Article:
The role of faculty in strategic partnerships

The role of faculty in strategic partnerships

There are legitimate reasons for higher education institutions to engage in international academic partnerships. The financial reason; the ‘everyone else is doing it so let’s tell the world we are global too’ one; the strategic ‘putting a flag down somewhere’ one; and the opportunities for students. Yet, beyond the financial agreement, curriculum, and international visibility, what is often missing from an enduring partnership engagement is the importance of the role of faculty. Faculty are the face of the partnership, the glue. If we fail, partnerships may quickly unravel.

Challenging conditions

Although no one will feel the least pang of sympathy for those of us who journey from New England in the Northeastern United States to teach in Melbourne, Australia once a year, this is not an easy teaching assignment.

Our time in Australia is short, a little over seven weeks. The in-classroom schedule is intense. A usual week requires teaching as much as four to seven hours a day not including preparation or grading. A typical classroom of 16 to 20 students often includes at least 11 different nationalities, multiple religious views and a polyglot of accented English pronunciations. There are few Australians in these classes.

Student motivation for studying away from their home countries may be more from parental pressure than self-actualisation, making their interest in attending class very limited. To defray expenses, many have to work as low-level clerks in grocery stores, late night fast food employees or gas station attendants – leaving them vulnerable to exploitation or exhausted from overnight shifts. There is no time or much desire for reading, especially when they have to read in English – their second or third language.

There are subtle and not so subtle classroom rivalries reflecting national political differences. Gender bias and prejudice abound. Religious holidays and requirements such as Ramadan and Diwali create scheduling conflicts. Students, accustomed to traditional ‘stand and deliver’ teaching, where deference to the expert and elder is the norm, have difficulty with American student-centred, interactive teaching where challenge and participation are expected. This is especially true of Asian students.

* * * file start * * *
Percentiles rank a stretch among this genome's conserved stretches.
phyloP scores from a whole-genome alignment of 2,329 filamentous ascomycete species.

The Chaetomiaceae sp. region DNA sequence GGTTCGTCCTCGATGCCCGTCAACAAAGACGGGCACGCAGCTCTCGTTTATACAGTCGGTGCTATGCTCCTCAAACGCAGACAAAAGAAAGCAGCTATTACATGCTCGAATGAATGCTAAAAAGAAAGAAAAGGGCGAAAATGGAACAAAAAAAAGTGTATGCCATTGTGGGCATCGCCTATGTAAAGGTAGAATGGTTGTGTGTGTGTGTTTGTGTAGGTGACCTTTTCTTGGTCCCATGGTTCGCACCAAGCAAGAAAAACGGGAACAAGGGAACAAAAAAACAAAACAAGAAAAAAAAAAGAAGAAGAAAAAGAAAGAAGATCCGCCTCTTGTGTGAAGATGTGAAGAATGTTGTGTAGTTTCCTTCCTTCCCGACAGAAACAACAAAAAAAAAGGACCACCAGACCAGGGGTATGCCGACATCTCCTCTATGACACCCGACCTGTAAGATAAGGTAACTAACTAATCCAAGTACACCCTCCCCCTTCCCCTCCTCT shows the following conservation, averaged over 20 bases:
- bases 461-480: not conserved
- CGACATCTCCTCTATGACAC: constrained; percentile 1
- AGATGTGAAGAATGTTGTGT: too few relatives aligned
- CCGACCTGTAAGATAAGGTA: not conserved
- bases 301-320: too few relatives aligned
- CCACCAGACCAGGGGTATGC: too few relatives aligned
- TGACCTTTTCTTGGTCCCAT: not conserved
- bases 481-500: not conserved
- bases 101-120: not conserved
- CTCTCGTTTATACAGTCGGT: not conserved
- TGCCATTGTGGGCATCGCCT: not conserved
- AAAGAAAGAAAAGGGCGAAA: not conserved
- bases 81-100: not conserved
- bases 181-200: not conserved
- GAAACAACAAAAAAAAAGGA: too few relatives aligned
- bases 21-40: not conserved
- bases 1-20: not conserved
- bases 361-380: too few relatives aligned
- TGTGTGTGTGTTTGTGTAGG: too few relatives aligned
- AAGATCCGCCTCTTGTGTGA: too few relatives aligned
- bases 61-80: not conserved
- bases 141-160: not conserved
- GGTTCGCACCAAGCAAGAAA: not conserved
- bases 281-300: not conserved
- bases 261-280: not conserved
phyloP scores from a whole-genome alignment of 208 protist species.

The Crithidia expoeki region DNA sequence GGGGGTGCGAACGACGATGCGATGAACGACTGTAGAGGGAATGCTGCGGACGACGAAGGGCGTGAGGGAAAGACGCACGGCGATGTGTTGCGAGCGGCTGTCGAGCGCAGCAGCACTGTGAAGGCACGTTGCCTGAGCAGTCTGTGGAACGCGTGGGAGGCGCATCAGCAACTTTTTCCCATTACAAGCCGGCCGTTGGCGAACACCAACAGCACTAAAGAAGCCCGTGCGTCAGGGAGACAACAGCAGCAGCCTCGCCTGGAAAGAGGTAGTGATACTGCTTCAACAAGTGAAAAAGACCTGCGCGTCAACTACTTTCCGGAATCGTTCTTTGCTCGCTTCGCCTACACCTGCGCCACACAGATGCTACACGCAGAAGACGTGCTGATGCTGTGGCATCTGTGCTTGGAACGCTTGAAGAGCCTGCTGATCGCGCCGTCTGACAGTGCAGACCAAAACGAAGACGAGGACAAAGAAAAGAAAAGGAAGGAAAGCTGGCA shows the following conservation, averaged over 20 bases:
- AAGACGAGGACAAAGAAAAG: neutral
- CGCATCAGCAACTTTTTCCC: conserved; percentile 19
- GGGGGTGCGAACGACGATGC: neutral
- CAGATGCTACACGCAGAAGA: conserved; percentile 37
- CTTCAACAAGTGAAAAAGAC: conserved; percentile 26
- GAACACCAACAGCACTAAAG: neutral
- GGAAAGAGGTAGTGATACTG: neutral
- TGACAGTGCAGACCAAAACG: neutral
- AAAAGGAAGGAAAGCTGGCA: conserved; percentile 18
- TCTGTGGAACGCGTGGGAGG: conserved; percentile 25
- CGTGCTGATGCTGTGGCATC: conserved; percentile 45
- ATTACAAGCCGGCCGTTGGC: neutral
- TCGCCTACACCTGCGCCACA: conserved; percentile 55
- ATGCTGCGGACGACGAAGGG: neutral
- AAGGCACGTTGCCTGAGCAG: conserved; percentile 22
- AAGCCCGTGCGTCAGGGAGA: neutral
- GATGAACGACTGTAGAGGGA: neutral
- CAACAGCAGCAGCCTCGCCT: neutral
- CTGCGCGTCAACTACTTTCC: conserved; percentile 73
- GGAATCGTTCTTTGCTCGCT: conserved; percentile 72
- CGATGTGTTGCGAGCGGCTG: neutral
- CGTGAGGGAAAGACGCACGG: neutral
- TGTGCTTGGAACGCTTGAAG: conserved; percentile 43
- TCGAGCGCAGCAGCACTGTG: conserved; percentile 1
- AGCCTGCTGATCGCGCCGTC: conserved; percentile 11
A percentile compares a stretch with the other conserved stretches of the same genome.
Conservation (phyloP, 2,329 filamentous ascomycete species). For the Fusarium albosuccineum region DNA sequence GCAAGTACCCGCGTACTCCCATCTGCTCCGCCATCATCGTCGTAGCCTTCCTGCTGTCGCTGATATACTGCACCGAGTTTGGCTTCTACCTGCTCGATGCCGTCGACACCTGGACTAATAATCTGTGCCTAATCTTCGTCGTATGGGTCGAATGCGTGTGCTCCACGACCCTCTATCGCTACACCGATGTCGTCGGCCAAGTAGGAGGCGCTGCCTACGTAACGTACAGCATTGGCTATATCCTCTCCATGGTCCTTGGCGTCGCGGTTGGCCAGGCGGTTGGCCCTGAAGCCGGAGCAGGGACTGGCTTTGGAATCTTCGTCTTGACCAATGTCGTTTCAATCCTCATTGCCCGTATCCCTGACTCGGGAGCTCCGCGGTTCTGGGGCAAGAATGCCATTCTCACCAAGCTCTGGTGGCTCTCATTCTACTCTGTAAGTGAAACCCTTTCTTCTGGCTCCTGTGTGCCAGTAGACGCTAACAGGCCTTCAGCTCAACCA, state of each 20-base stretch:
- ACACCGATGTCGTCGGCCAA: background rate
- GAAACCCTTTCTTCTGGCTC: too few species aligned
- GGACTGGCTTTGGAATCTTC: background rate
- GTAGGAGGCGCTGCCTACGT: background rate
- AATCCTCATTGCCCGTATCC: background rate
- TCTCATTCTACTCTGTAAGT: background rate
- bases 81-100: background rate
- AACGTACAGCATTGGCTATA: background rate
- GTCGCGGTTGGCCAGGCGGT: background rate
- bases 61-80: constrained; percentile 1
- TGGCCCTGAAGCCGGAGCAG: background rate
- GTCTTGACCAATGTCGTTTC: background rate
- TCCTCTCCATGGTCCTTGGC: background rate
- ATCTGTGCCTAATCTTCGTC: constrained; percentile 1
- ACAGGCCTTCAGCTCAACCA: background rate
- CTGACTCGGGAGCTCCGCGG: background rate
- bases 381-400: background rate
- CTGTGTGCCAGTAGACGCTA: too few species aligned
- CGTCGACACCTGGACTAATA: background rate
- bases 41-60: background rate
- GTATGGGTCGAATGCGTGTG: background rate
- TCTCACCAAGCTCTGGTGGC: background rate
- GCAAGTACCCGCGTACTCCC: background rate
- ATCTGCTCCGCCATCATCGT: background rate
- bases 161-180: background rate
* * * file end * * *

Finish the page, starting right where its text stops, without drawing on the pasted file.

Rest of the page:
The backstory

A little background: Swinburne University of Technology in Melbourne, Australia and Northeastern University in Boston, USA have, since 2007, partnered to offer the Global Leadership Program (GLP) where students receive separate master’s degrees from each of our two institutions in just two years. Swinburne faculty teach the Swinburne business-related degree requirements (international business, accounting, finance or marketing) during their fall and spring semesters. Northeastern faculty teach the Masters in Leadership Studies in the winter term and overlap with Swinburne for the Ssring term. Classes are held on the Swinburne campus. Northeastern faculty spend over a month as Visiting Fellows in Melbourne.

How faculty became central to this partnership

Faculty as an integral part of this partnership was not, nor is it now, a specific strategy. In the first few years, neither faculty nor administrators even understood the importance of the role of faculty. Then almost all the original administrators from both institutions moved on. Institutional priorities changed.

Yet, the partnership continued because a core group of faculty became its memory-keepers and fervent champions. Why?

Firstly, teaching in this environment is an incredible opportunity to be globalisation, not just talk about it. The partnership allows us to fully internationalise course readings and assignments. More importantly, it is an exquisite staging area for faculty to teach about the impact of globalisation while being themselves vulnerable to that very impact.

Secondly, the intensity of the teaching schedule brings faculty and students together to know each other both formally and in informal settings. Being some 15 000 miles away from home with no other obligation to ourselves other than teaching gives us time to sit with students for meals, learn about holidays and customs, hear how our home countries are perceived, and to truly gain a world view. This is rarely possible at the home institution.

Aren’t these two reasons personal, rather than institutional? They are not. To lose sight of the institutional is to lose sight of what is beyond the rationale for the international partnerships: the financial, reputational, and strategic.

When Indian and Pakistani students engage in a project together, when the Iranian and Libyan students break bread at the US faculty’s table, when the young woman from Vietnam debates enthusiastically and fearlessly with an Australian young man, faculty understand and report back to the institution that this classroom is how we, the faculty, further the goals of not just the partnership but of all higher education by simulating and stimulating world peace.

Leslie P. Hitch is Associate Teaching Professor at Northeastern University in Boston, USA.

This blog post is part of the Summer Forum series. The theme of the current issue of Forum magazine is ‘strategic partnerships’. EAIE members can expect to receive their hard copy of the magazine soon, but can already browse articles in the Member Centre.

To read Forum in full and stay up to date on hot topics in the field of international higher education, among many other perks, you can become an EAIE member.